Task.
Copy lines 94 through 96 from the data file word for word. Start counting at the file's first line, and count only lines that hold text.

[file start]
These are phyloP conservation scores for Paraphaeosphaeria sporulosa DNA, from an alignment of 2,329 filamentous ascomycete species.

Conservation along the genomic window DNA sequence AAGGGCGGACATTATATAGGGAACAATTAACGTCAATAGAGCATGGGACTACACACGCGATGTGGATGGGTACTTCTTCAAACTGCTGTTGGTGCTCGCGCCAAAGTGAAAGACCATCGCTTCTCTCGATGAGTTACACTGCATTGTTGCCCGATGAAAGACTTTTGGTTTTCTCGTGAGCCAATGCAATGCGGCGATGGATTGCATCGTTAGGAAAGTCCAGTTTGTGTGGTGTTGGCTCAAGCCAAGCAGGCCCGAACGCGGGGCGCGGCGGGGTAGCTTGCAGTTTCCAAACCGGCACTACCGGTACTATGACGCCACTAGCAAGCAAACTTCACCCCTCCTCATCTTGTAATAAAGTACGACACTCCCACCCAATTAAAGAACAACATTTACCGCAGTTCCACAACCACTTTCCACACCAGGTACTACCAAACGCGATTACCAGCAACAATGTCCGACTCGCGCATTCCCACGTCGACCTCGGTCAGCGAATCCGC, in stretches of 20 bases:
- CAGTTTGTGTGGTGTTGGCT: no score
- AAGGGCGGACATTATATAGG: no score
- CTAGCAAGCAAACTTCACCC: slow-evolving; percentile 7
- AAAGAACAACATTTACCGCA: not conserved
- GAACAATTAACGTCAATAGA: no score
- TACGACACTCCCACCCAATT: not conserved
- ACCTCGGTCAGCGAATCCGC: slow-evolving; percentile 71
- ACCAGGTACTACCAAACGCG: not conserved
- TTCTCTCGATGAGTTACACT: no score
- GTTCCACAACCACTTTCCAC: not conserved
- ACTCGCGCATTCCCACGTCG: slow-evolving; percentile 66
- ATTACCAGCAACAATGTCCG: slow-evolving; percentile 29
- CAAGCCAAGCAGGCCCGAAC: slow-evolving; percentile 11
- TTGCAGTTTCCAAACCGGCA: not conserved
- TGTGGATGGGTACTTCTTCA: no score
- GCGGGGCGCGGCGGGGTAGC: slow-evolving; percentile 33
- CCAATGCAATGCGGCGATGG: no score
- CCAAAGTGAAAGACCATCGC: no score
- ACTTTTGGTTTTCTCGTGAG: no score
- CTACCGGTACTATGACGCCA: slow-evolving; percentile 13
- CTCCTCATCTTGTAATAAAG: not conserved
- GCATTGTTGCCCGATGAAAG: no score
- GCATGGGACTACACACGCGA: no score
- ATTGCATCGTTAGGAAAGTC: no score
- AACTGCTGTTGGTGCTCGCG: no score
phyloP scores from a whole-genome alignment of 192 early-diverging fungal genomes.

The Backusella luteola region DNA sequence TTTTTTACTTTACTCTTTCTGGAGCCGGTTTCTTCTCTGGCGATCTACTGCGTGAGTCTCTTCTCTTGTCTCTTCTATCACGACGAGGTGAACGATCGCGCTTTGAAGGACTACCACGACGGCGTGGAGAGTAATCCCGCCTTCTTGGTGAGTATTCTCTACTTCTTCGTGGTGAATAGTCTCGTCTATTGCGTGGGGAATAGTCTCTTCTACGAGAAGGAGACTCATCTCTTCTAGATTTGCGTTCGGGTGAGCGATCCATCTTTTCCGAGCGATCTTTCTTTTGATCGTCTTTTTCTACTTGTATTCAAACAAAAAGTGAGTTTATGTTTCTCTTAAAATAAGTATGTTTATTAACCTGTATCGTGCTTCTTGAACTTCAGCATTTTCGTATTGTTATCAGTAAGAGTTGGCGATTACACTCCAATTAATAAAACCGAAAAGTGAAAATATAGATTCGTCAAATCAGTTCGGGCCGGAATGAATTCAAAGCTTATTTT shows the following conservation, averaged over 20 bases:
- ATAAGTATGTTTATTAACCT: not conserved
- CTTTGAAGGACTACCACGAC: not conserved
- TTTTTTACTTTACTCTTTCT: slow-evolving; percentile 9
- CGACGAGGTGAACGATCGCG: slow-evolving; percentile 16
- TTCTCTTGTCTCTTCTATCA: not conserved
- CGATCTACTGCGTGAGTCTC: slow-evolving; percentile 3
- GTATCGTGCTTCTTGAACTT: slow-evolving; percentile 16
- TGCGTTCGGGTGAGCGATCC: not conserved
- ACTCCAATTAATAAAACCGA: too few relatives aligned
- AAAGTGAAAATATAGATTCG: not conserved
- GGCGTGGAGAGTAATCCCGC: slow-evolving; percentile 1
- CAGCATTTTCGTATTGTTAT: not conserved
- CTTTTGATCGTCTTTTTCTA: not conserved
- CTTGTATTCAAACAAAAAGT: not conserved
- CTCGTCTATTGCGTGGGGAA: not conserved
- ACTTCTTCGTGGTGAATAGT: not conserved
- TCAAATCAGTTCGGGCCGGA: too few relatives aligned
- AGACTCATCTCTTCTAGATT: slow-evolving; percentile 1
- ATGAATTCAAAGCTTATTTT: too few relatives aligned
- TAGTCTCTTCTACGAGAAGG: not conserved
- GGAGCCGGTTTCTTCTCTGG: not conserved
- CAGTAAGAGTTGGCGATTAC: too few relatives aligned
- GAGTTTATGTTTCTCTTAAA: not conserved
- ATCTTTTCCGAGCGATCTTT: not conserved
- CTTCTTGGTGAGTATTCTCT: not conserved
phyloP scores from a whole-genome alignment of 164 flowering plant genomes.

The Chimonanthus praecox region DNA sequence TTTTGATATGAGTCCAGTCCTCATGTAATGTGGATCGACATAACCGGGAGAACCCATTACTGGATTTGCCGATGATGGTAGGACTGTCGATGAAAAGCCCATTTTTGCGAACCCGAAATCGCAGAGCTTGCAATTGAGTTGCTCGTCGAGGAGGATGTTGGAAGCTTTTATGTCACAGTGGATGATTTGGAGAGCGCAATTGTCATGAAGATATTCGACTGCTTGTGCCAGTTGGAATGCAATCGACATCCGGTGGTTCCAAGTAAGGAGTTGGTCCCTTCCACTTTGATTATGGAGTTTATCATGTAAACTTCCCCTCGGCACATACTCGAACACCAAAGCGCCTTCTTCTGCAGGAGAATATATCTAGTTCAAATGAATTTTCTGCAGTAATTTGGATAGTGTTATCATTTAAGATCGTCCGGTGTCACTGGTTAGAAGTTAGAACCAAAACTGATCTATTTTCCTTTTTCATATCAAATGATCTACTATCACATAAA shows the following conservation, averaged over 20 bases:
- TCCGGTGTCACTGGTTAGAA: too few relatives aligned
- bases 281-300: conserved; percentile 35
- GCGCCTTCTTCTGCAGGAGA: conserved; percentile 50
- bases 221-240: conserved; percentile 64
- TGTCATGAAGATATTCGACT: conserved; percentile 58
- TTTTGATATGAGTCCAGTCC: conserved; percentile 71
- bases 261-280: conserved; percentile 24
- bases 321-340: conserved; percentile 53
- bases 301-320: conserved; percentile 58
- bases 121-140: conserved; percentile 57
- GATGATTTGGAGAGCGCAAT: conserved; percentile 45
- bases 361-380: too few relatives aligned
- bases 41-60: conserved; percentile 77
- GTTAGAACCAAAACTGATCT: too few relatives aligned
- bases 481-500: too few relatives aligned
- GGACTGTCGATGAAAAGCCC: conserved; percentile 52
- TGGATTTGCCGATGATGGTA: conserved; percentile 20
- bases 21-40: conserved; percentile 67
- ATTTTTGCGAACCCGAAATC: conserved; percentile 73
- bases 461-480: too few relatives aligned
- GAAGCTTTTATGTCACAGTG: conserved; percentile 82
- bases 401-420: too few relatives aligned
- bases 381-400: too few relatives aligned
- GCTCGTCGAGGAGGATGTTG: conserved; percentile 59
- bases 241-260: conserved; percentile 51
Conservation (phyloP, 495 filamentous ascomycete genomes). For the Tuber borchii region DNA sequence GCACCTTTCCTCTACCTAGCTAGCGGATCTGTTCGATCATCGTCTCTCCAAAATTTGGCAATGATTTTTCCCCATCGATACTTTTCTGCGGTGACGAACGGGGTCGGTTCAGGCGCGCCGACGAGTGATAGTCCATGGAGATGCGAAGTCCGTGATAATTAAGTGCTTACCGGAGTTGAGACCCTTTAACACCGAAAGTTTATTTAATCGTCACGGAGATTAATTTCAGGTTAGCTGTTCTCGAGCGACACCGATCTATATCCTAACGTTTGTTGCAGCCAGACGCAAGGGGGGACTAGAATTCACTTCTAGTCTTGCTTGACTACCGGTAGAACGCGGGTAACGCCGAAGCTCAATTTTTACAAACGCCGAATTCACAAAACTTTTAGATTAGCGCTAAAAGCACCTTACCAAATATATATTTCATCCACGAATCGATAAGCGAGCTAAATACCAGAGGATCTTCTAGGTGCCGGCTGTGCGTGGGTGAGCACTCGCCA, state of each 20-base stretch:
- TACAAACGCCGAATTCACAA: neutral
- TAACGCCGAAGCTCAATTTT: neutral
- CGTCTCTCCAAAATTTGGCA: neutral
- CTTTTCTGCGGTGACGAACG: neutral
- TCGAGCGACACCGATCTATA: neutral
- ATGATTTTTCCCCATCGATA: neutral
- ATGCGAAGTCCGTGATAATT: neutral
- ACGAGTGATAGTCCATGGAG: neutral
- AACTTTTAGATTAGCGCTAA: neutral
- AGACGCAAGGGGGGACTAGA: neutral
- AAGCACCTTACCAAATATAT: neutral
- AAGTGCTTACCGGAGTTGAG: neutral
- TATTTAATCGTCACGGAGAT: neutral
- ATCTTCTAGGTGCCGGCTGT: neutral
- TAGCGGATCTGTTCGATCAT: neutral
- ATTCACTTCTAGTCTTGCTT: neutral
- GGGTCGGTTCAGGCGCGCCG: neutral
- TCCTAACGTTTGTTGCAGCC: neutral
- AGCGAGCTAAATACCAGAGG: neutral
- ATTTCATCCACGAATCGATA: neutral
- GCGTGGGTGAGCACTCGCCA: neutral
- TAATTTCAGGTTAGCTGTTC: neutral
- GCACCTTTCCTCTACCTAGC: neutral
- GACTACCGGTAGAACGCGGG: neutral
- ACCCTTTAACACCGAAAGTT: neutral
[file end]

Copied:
- AAGTGCTTACCGGAGTTGAG: neutral
- TATTTAATCGTCACGGAGAT: neutral
- ATCTTCTAGGTGCCGGCTGT: neutral